SEE THE SCHOONER HINDU SAIL INTO HER 100th YEAR WITH GOOD SKIN, A GREAT BODY AND A GRIN!
The Schooner Hindu has been long overdue for an improvement in materials, having been restored by her previous owners with great care, but an alarming lack of funding, which lead to less than ideal choices with regard to the durability of the materials chosen. We do not want to continue to apply bandages as we’ve done for the past 8 years; we want to reinvest in her heart and soul (sole, for those that get the jargon). It means this project will be a major refit that will take the better part of a year.
WHAT SPECIFICALLY ARE THE SHIPWRIGHTS PLANNING TO DO TO HELP THE HINDU TRANSITION INTO HER NEXT CENTURY?
In the words of Captain Josh Rowan:
“First off we are going to drop the keel, and replace all of the futtocks framing between the keelson and the keel. We are going to create a new keel and keel stack. Simultaneously removing the deck, and 80% of the hull planking, will allow us the opportunity to put the sheer back in the boat and lock in the framing at the correct points. Since the upper framing is all new (2005-2006) and the deck framing the same, we will only be replacing the home depot fur planking that was used, keeping original longleaf yellow pine planking where it is still viable (original planking about 20%), and keeping the planking along the stern that was replaced in 2010. The hope is by doing the planking in this way we can change the boat from iron fastened to bronze fastened extending the life of the frames and the hull by more than 50%.”
What does that mean? Here is a little breakdown of the ‘Jargon Schmargon’:
GRIN = Sheer
The sheer is a measure of longitudinal main deck curvature, in naval architecture. The sheer forward is usually twice that of sheer aft. Increases in the rise of the sheer forward and aft build volume into the hull, and in turn increase its buoyancy forward and aft, thereby keeping the ends from diving into an oncoming wave and slowing the ship.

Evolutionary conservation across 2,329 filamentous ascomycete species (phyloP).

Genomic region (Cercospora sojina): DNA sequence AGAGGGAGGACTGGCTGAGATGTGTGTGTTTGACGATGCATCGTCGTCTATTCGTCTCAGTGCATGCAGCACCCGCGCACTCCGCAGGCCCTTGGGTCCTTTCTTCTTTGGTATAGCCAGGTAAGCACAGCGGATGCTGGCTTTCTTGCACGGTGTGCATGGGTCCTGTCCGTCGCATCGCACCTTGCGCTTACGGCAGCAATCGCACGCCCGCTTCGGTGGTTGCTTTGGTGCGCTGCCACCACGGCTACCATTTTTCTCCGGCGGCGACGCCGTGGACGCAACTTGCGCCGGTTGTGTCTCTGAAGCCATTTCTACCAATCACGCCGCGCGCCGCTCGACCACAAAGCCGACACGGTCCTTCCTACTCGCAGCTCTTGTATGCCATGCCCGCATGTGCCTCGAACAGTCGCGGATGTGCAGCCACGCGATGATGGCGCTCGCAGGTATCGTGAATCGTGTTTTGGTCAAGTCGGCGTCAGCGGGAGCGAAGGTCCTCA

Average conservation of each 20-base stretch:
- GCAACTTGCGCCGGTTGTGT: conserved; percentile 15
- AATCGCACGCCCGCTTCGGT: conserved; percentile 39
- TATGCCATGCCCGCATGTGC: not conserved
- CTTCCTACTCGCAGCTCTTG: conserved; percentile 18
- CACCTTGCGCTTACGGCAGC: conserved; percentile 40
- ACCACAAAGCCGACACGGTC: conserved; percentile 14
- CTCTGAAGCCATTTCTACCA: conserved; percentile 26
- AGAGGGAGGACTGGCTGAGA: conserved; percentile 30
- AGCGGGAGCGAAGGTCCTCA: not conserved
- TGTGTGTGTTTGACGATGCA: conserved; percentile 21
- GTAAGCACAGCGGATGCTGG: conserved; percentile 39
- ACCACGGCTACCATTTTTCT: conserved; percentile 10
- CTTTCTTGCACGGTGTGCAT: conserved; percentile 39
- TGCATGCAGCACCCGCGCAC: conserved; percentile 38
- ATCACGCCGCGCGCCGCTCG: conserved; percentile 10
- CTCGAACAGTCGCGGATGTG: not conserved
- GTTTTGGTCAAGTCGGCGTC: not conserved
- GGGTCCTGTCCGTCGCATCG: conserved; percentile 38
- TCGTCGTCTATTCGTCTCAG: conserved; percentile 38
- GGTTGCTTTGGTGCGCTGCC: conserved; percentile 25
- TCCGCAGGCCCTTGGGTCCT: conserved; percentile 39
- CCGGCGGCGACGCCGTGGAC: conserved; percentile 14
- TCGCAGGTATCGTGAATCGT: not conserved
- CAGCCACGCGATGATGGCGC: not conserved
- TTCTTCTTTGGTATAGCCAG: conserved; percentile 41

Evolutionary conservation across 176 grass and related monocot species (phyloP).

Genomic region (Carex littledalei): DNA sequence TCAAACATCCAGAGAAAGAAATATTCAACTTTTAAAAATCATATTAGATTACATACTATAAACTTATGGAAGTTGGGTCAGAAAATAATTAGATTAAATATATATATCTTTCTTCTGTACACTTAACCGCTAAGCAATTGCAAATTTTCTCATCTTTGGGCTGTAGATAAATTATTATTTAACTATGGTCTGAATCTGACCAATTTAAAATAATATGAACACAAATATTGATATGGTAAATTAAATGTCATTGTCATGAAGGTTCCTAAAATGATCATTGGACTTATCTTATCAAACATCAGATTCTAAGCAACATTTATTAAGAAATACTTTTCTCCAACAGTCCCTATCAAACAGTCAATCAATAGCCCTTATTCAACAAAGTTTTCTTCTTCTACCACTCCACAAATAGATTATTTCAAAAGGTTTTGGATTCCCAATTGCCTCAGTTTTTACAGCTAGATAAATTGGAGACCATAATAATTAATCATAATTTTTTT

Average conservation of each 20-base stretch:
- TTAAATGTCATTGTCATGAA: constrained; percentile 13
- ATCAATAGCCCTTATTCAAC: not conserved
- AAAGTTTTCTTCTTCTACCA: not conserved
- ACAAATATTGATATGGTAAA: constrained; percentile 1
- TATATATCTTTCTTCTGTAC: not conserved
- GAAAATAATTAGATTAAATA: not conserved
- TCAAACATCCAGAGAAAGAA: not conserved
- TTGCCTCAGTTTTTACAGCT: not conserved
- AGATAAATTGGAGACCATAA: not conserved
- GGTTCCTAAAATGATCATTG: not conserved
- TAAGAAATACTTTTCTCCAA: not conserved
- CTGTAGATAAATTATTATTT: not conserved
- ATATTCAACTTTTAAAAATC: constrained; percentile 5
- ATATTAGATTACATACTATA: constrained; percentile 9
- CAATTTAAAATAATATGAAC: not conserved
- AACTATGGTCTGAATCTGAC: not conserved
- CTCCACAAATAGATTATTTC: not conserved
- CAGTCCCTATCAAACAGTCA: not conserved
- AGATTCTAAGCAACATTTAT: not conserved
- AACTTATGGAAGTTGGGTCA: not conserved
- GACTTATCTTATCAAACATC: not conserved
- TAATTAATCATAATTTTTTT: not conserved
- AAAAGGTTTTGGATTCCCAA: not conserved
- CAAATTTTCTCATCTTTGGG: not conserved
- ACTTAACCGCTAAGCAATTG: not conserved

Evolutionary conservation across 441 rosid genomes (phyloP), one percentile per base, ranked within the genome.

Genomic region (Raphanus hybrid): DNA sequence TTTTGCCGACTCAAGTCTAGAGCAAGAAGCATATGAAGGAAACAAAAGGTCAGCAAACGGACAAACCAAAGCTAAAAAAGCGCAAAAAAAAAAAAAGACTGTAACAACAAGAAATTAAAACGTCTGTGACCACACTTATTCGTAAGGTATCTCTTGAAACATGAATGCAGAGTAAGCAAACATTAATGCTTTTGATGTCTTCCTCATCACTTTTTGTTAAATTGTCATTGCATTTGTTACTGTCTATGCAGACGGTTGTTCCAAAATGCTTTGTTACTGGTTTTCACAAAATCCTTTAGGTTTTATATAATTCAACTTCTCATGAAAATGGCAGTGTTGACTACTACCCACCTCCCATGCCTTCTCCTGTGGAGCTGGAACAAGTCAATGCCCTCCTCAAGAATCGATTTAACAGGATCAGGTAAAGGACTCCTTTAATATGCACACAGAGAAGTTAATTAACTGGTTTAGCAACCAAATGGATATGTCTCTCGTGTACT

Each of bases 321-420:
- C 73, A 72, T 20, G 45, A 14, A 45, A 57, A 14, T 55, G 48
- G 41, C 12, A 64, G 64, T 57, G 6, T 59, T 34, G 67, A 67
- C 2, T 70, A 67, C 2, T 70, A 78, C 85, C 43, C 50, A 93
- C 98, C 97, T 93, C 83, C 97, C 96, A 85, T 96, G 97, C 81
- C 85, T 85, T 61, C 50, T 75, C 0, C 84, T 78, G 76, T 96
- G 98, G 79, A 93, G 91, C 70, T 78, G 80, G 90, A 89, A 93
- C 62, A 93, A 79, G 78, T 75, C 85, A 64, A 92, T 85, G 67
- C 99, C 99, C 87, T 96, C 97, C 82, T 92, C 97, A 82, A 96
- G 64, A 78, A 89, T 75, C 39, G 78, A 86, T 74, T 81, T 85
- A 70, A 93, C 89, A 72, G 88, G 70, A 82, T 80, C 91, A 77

The silhouette of the vessel’s hull from a distance should be seen as a smile; each end curving up to the sky instead of sagging tiredly towards the waves. Part of the restoration of the Hindu will be “putting the sheer back in her” and giving her a grin.
BODY = Structure
During this part of the refit, Hindu’s body will be assessed and rebuilt as needed with top of the line durable materials including the beautiful and hard- to- come- by purple heart. Her many body parts include —
Keel: The chief structural member of a boat or ship that extends longitudinally along the center of its bottom and that often projects from the bottom.
Keelson: A longitudinal structure running above and fastened to the keel of a ship in order to stiffen and strengthen its framework; marries the mast(s) into the framing of the vessel.
Keel Stack: Aft extension of the keel, supports the structure of the transom and prop
Futtocks: Futtocks are the curved timbers used to form the ribs of wooden ships
SKIN = Planking
No, not the dubious trend of laying face down on precarious objects, which makes for compellingly strange and surreal photos, but the original planking, the actual lengths of wood that fit together to form the life and buoyancy- preserving outer barrier of a wooden vessel. A century of sailing has taken a toll on that barrier: perhaps you’ve seen pictures of our crew wearing rain jackets below deck? Below deck is not meant to be a rainforest environment. We will be replacing all of the planking of the Hindu with superior materials including teak for the deck. Our crew and our bilge dream of remaining dry.
More About The Rebuild
- May 24, 2023
- May 24, 2023
- March 17, 2021